Stolen Dali Painting Returned to Gallery in ‘Pristine’ Condition

’Cartel de Don Juan Tenirio,’ courtesy of Venus Over Manhattan.

A $150,000 Salvador Dali painting stolen from an Upper East Side gallery the week before last has been returned unharmed. The 1949 watercolor-and-ink work, called Cartel de Don Juan Tenirio, went missing from the Venus Over Manhattan gallery when a thief in a checkered suit (who was caught on camera) removed it from a wall and placed it in a shopping bag during business hours. On Monday, the gallery received an e-mail containing a tracking number and informing them that “Cartel” was “on its way back to you already.”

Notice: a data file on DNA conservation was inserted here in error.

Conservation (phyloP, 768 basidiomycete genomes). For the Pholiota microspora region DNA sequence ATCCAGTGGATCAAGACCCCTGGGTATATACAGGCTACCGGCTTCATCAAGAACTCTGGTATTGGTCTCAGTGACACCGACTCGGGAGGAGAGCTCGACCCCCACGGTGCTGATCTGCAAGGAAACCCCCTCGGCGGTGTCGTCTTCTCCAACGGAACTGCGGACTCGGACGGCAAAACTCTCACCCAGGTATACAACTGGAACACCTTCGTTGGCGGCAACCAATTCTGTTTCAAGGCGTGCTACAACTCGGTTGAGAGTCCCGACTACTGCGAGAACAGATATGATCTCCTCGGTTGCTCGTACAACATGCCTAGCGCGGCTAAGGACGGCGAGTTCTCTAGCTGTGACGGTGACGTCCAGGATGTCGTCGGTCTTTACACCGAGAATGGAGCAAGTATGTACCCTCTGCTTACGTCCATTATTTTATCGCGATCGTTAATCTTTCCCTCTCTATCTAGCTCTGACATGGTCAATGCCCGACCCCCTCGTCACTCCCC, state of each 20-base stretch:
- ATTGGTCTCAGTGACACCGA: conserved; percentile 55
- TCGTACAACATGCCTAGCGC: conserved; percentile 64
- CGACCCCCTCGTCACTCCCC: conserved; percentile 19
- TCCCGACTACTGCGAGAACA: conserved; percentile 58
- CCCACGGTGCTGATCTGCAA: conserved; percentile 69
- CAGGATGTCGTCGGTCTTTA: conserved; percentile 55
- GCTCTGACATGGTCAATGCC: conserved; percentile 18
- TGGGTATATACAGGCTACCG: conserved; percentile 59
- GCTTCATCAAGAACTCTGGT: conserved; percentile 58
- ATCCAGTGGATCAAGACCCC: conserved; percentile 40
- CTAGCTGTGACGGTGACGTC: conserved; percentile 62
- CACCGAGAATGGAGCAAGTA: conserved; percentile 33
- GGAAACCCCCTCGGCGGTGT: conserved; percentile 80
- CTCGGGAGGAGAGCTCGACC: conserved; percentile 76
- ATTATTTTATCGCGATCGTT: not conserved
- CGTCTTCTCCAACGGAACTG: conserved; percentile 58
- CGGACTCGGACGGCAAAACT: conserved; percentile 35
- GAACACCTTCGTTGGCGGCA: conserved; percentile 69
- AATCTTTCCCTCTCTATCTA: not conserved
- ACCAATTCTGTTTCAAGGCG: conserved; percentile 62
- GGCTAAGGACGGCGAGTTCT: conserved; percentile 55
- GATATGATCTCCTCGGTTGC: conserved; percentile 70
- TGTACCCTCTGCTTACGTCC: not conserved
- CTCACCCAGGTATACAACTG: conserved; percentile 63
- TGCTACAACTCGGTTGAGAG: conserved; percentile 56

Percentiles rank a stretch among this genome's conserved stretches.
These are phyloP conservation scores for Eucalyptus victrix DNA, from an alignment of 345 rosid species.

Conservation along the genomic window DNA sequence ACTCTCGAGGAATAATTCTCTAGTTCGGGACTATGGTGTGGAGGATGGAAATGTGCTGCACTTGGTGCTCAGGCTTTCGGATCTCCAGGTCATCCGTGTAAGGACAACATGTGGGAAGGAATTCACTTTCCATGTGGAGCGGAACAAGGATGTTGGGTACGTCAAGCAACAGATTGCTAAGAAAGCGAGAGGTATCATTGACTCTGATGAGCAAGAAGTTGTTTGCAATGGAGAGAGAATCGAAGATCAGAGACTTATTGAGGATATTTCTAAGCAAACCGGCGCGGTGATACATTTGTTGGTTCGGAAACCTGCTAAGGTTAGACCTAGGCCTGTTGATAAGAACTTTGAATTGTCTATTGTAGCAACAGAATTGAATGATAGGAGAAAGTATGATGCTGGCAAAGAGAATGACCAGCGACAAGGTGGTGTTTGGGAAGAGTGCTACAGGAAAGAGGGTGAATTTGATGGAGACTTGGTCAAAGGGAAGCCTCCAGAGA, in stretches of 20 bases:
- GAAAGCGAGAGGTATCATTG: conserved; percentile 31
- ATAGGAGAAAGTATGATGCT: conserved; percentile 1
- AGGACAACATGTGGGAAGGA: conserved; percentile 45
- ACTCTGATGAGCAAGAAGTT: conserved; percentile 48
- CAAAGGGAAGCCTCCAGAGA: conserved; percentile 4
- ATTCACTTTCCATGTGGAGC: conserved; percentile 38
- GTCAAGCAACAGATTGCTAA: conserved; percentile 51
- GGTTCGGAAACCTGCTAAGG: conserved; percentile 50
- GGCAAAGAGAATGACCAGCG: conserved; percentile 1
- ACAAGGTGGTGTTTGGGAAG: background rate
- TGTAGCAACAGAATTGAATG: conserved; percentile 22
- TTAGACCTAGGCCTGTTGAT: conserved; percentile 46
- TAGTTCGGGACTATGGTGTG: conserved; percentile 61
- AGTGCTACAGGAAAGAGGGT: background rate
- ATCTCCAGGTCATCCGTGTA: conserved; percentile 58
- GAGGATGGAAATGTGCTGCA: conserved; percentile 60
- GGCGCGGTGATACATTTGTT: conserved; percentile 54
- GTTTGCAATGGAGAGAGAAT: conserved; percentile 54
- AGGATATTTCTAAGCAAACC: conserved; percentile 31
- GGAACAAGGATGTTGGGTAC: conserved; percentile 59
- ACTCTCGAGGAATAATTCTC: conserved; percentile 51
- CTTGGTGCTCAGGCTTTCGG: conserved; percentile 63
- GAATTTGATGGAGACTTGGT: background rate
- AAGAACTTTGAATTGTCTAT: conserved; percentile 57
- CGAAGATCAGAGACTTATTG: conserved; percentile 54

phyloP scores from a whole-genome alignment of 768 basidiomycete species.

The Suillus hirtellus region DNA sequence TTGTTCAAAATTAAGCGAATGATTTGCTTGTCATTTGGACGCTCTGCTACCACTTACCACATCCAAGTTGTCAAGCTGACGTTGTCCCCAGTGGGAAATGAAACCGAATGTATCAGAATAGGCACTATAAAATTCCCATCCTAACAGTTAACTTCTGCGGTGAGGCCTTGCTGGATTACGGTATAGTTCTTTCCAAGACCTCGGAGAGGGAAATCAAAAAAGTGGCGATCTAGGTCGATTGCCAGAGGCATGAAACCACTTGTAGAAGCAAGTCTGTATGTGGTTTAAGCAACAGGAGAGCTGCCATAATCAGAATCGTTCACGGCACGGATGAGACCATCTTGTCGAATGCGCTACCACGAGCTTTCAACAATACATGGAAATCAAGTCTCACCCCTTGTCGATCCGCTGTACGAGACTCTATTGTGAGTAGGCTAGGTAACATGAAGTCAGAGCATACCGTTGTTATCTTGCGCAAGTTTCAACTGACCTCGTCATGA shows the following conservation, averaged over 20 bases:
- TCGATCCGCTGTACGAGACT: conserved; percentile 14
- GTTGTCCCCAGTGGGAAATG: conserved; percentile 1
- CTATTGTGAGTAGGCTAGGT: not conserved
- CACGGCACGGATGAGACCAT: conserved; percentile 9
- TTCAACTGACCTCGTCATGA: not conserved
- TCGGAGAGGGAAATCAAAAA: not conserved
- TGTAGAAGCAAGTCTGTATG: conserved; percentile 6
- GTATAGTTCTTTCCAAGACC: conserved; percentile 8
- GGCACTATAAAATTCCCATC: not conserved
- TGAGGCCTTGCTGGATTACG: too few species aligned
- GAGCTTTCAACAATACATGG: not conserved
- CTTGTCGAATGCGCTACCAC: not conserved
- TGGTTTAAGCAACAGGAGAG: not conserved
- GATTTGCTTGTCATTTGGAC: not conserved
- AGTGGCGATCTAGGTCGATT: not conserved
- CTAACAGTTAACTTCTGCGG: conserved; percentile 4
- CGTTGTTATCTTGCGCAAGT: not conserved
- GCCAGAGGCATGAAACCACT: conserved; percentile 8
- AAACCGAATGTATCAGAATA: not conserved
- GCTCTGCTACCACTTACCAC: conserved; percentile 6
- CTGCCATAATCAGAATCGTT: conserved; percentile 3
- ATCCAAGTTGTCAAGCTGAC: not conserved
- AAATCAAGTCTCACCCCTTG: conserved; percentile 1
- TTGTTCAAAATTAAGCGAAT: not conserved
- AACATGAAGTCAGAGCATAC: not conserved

And yesterday, a package containing the painting arrived at JFK airport: “It seems to be in exceptional condition,” a source told the New York Post. “It was addressed to the gallery and it had a return address, but it appears to be bogus and the name is illegible.” The episode has been described as “bizarre” and — inevitably — “surreal,” though the New York Times has a pretty down-to-earth explanation for it: Paintings by famous artists stolen under highly publicized circumstances are 1) very difficult to actually sell and 2) very inconvenient things to be caught with.

Stolen Dali Work Returned to Gallery Unharmed